MARACAY, Venezuela, Sept. 13 (UPI) — The Kraft Heinz Company has sold 17 million seeds to Venezuelan farmers in the hopes of increasing tomato production by 400 percent amid an economic crisis in the country.
Venezuela’s ketchup is currently produced with 25 percent of Venezuelan tomatoes. The company wants to increase the amount of Venezuelan tomatoes used in the country’s ketchup production to 40 percent.
The effort is part of a plan developed by Kraft Heinz Venezuela to harvest greater varieties of tomatoes with improved color and composition. Last year, the company sold 3 million seeds to 25 farmers planting on nearly 250 acres of land.
Heinz sells the seeds to Venezuelan farmers at a reduced price and the harvested tomato is sold to Heinz at a previously agreed-upon price.
“We are taking a big bet to guarantee production. The important thing to is understand well what is happening, from the hand of farmers. We must do more and produce in the country. I believe in the team formed by the government, the farmer and the company,” Alexandre Magno Reis, president of Heinz Food of Venezuela, told El Mundo in an interview with The World Economy and Business. He spoke during the delivery of seeds to 30 tomato growers in the Aragua state’s city of Maracay.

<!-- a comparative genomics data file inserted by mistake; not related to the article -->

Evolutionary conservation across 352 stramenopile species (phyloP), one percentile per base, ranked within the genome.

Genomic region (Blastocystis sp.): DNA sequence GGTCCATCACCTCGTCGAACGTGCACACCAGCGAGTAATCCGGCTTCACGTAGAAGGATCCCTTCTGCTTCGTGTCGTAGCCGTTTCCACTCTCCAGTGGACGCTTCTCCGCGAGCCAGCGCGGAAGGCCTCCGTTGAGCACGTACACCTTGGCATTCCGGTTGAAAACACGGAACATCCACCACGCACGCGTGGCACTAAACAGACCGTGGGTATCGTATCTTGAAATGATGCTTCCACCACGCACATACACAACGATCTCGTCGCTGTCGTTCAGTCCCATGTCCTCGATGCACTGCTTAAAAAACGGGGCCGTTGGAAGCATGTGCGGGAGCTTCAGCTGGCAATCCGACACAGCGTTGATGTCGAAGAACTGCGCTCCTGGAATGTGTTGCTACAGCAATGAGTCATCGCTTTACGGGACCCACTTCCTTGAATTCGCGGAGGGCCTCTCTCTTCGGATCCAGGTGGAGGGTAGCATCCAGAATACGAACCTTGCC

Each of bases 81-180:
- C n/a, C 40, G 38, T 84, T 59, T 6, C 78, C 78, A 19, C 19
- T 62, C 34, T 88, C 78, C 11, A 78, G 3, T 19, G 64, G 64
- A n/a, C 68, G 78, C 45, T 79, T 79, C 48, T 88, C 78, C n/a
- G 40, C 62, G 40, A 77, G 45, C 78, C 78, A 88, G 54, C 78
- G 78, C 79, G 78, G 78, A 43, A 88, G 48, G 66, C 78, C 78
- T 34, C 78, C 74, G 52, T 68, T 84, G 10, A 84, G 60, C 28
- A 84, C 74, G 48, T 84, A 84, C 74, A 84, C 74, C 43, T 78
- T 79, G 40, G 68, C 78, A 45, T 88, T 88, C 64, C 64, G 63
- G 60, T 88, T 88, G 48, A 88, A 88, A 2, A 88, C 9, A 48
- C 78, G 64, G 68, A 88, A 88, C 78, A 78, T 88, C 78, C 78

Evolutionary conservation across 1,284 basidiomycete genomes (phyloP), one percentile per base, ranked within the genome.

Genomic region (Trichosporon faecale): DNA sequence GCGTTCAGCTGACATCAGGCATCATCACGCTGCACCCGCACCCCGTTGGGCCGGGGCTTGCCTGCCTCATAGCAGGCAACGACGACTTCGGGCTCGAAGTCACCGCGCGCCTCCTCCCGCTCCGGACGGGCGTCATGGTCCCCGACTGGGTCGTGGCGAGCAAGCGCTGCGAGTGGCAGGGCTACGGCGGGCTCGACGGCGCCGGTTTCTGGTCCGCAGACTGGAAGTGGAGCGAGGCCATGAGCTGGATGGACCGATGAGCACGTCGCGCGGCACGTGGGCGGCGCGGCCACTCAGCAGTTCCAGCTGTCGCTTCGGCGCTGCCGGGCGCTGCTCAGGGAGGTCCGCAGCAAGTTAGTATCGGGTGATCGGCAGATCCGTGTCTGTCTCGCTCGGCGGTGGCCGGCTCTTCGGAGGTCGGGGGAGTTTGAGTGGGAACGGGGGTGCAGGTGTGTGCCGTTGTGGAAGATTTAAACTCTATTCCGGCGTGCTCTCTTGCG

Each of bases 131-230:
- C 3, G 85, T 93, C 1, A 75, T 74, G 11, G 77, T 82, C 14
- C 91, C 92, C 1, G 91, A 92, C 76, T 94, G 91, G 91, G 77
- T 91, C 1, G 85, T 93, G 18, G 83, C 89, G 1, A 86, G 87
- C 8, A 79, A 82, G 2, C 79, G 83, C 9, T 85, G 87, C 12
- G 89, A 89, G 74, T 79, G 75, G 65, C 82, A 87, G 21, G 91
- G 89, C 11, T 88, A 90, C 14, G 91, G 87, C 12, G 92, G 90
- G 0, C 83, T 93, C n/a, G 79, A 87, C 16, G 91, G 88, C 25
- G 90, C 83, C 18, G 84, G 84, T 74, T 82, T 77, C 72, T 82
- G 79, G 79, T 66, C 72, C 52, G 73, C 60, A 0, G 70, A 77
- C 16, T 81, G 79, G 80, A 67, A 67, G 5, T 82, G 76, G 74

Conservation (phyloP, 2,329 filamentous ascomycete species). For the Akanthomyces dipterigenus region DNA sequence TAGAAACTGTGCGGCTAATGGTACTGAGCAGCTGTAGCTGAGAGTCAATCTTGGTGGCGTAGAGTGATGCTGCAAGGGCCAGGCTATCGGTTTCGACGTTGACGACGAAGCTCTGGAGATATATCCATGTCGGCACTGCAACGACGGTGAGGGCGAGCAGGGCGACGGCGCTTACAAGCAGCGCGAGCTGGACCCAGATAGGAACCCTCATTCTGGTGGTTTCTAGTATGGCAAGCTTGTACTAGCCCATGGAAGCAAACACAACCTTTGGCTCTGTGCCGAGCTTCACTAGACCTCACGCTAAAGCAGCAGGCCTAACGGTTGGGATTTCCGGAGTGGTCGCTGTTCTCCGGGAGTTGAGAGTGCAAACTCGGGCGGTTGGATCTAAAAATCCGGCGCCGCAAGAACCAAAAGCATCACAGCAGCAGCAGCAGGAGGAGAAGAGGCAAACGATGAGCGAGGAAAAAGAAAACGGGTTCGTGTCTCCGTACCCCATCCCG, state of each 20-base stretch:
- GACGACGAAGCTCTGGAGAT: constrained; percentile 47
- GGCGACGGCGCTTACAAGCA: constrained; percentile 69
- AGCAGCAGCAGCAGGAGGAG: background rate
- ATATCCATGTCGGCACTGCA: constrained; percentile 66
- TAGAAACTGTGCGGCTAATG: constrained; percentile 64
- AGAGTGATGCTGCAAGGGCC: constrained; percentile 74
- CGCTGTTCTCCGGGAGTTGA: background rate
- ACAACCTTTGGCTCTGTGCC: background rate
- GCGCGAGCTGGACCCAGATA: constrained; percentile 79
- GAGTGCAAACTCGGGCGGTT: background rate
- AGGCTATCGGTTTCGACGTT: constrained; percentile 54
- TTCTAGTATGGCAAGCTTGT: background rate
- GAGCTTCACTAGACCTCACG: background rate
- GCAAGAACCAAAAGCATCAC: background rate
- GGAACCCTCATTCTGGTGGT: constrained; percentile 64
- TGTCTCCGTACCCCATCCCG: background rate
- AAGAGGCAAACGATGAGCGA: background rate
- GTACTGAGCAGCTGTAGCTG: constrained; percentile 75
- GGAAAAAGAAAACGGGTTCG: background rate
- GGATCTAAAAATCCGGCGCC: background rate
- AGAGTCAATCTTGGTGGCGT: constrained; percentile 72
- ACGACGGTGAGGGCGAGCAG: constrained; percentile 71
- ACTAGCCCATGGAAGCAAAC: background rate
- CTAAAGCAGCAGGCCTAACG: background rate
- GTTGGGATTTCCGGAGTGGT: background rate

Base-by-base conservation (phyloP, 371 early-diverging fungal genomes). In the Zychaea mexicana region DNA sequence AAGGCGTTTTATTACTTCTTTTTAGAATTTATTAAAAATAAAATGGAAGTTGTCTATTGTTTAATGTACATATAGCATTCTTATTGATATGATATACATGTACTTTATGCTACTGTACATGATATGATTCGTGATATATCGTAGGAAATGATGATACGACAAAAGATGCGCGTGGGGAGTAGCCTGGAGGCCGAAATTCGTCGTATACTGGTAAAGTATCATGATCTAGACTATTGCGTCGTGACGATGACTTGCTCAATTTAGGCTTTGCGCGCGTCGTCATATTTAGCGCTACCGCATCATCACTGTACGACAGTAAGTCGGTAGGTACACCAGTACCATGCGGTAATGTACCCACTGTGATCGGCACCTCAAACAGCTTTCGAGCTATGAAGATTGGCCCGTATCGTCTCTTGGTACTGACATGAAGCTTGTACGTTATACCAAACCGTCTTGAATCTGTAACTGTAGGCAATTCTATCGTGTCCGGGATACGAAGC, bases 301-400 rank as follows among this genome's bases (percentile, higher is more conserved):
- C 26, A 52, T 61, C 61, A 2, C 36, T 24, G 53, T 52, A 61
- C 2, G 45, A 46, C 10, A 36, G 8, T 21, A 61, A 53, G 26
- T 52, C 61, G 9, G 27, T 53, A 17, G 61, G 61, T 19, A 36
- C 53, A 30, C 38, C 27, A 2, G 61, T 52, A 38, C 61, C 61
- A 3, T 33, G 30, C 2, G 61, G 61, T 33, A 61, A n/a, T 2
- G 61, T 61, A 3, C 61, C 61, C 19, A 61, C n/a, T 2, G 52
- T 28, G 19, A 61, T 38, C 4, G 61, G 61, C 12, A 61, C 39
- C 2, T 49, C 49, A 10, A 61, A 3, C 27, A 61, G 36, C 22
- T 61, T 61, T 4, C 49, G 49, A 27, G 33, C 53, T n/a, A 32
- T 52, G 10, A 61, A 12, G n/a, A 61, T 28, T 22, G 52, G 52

For the 2016-17 season, Heinz wants to cultivate on more than 1,200 acres of land to produce 44 million pounds of industrial tomatoes to produce more than 5.5 million pounds of ketchup.
Venezuela’s economic crisis, which was exacerbated by a decrease in oil prices, has led to a shortage of basic goods — including food and medicines. Venezuelan President Nicolas Maduro‘s regime has taken various steps, such as ordering the military to take control of five ports as part of “war strategies” to provide food and medicine amid the economic crisis.
Though many companies have left Venezuela citing difficult conditions under a socialist regime, Magno Reis said Heinz Food of Venezuela is there to stay.
“Venezuela is one of the main operations of Heinz Foods in Latin America. This is a key country for us. We have plants in Brazil, Venezuela, Costa Rica and Mexico,” Magno Reis added. “The important thing is to understand is that we are fighting to produce. We will not leave from here.”